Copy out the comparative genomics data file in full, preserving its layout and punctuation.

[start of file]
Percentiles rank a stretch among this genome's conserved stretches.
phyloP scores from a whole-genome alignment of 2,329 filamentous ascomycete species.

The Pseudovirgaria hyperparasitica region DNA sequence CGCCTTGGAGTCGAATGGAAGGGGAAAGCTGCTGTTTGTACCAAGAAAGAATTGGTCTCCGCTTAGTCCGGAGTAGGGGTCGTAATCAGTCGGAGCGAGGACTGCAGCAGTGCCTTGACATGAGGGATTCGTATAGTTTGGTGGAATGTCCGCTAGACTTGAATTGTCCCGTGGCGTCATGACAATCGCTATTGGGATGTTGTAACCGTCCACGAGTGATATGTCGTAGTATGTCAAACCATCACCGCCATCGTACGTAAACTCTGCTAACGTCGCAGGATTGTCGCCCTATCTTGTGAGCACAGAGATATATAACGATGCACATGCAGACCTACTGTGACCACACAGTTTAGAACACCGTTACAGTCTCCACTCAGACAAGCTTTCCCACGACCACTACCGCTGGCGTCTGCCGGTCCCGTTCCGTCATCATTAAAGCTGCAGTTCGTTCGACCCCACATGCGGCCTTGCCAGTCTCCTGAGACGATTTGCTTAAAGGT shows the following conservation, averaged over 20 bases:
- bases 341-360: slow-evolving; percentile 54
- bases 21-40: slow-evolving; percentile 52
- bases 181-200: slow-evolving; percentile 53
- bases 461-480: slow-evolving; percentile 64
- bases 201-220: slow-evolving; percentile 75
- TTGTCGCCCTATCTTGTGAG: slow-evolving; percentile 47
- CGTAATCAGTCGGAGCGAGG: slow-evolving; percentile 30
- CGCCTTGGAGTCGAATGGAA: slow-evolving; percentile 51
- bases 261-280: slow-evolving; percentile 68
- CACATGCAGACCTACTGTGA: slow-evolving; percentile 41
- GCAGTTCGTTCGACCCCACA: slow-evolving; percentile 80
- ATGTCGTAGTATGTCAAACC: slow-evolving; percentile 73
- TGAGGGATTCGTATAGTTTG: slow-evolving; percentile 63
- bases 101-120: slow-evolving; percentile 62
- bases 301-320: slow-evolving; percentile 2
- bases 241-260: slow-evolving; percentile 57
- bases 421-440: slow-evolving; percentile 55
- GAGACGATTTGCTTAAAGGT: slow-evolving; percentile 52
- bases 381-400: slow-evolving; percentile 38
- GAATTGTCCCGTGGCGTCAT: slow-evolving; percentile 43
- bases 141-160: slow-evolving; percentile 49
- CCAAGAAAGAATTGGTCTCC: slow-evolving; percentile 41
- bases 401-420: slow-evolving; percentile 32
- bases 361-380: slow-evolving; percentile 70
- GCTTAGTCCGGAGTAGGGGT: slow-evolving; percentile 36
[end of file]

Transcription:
Percentiles rank a stretch among this genome's conserved stretches.
phyloP scores from a whole-genome alignment of 2,329 filamentous ascomycete species.

The Pseudovirgaria hyperparasitica region DNA sequence CGCCTTGGAGTCGAATGGAAGGGGAAAGCTGCTGTTTGTACCAAGAAAGAATTGGTCTCCGCTTAGTCCGGAGTAGGGGTCGTAATCAGTCGGAGCGAGGACTGCAGCAGTGCCTTGACATGAGGGATTCGTATAGTTTGGTGGAATGTCCGCTAGACTTGAATTGTCCCGTGGCGTCATGACAATCGCTATTGGGATGTTGTAACCGTCCACGAGTGATATGTCGTAGTATGTCAAACCATCACCGCCATCGTACGTAAACTCTGCTAACGTCGCAGGATTGTCGCCCTATCTTGTGAGCACAGAGATATATAACGATGCACATGCAGACCTACTGTGACCACACAGTTTAGAACACCGTTACAGTCTCCACTCAGACAAGCTTTCCCACGACCACTACCGCTGGCGTCTGCCGGTCCCGTTCCGTCATCATTAAAGCTGCAGTTCGTTCGACCCCACATGCGGCCTTGCCAGTCTCCTGAGACGATTTGCTTAAAGGT shows the following conservation, averaged over 20 bases:
- bases 341-360: slow-evolving; percentile 54
- bases 21-40: slow-evolving; percentile 52
- bases 181-200: slow-evolving; percentile 53
- bases 461-480: slow-evolving; percentile 64
- bases 201-220: slow-evolving; percentile 75
- TTGTCGCCCTATCTTGTGAG: slow-evolving; percentile 47
- CGTAATCAGTCGGAGCGAGG: slow-evolving; percentile 30
- CGCCTTGGAGTCGAATGGAA: slow-evolving; percentile 51
- bases 261-280: slow-evolving; percentile 68
- CACATGCAGACCTACTGTGA: slow-evolving; percentile 41
- GCAGTTCGTTCGACCCCACA: slow-evolving; percentile 80
- ATGTCGTAGTATGTCAAACC: slow-evolving; percentile 73
- TGAGGGATTCGTATAGTTTG: slow-evolving; percentile 63
- bases 101-120: slow-evolving; percentile 62
- bases 301-320: slow-evolving; percentile 2
- bases 241-260: slow-evolving; percentile 57
- bases 421-440: slow-evolving; percentile 55
- GAGACGATTTGCTTAAAGGT: slow-evolving; percentile 52
- bases 381-400: slow-evolving; percentile 38
- GAATTGTCCCGTGGCGTCAT: slow-evolving; percentile 43
- bases 141-160: slow-evolving; percentile 49
- CCAAGAAAGAATTGGTCTCC: slow-evolving; percentile 41
- bases 401-420: slow-evolving; percentile 32
- bases 361-380: slow-evolving; percentile 70
- GCTTAGTCCGGAGTAGGGGT: slow-evolving; percentile 36